Introduction: Prior studies have shown neural degeneration rostral to the level of spinal cord compression in post-mortem evaluation of patients with cervical spondylotic myelopathy (CSM). However, conventional MRI rarely shows intramedullary changes rostral to the level of compression. Diffusion tensor imaging (DTI) has the potential to better elucidate structural changes in the spinal cord. The purpose of this study was to determine if patients with CSM had abnormal findings in the spinal cord at and rostral to the level of compression using DTI compared to normal controls.
Methods: 21 CSM patients (12 women, 9 men) and 20 neurologically intact controls underwent DTI of the cervical cord on a 1.5 T MR scanner. Baseline mJOA scores and Nurick grades were recorded. We measured DTI fractional anisotropy and longitudinal apparent diffusion coefficient at the level of compression and at C2-3 in CSM patients and compared this to controls using the Mann Whitney U test.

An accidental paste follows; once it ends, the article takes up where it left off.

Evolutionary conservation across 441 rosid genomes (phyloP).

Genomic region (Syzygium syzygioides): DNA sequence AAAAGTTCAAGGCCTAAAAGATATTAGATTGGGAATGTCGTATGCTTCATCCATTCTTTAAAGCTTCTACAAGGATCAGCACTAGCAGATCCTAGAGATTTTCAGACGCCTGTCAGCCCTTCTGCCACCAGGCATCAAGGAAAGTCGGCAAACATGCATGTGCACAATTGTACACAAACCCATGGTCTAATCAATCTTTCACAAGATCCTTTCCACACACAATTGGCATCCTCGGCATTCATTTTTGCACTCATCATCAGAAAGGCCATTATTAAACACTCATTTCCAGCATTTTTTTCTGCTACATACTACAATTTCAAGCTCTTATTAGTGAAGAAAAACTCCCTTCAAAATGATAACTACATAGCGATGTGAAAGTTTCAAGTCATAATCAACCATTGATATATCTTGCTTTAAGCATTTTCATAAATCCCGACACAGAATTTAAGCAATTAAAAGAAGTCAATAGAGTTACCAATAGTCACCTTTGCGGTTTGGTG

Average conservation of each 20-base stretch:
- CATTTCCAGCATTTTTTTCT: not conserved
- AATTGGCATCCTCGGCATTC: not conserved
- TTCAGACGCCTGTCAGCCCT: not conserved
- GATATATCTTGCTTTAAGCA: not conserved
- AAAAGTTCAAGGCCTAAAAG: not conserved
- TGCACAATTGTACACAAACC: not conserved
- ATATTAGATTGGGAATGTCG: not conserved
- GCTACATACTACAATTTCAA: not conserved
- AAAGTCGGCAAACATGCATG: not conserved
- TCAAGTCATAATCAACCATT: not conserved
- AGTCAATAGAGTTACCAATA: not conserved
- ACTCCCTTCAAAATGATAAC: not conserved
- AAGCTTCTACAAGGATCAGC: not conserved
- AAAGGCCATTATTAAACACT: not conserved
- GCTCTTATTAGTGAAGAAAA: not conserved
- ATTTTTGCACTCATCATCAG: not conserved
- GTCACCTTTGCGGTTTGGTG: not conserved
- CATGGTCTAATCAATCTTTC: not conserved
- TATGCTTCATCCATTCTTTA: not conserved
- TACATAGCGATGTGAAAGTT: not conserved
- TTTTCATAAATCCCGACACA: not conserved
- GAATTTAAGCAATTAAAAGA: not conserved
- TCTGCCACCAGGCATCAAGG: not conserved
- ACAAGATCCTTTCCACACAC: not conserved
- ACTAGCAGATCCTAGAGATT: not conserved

Results: The mean mJOA score was 13.8±0.4 and mean Nurick grade was 1.6±0.1. The majority of CSM patients had compression at C5-6 (47%) or C3-4 (23%). At C2-3, no compression or T2 abnormalities were noted. At C2-3 and the level of compression, fractional anisotropy was significantly lower among CSM patients vs normal controls (median 0.62 CSM vs 0.69 normal, p=0.005; 0.55 CSM vs 0.63 normal, p=0.004, respectively). The longitudinal apparent diffusion coefficient followed a similar pattern at C2-3.
Conclusions: In CSM, DTI shows abnormal findings both at and rostral to the level of compression compared to normal controls. Fractional anisotropy and longitudinal apparent diffusion coefficients are decreased at both levels compared to normals. These rostral DTI changes may reflect ascending neural degeneration from the level of compression and represent potential biomarkers for spinal cord dysfunction. Future work will evaluate the association between DTI metrics and patient clinical status and outcome.
Patient Care: Our research evaluates an imaging technique, DTI, that may better correlate with patient clinical status and outcome than conventional MRI imaging.
Learning Objectives: 1. Understand differences between conventional MRI and diffusion tensor imaging of the cervical spinal cord.
2. Recognize that DTI can detect abnormalities within the cervical cord rostral to the level of compression, even though conventional MRI imaging may not show abnormal signal changes.
3. Understand that DTI metrics may reflect ascending neural degeneration from the level of compression and represent potential biomarkers for spinal cord dysfunction.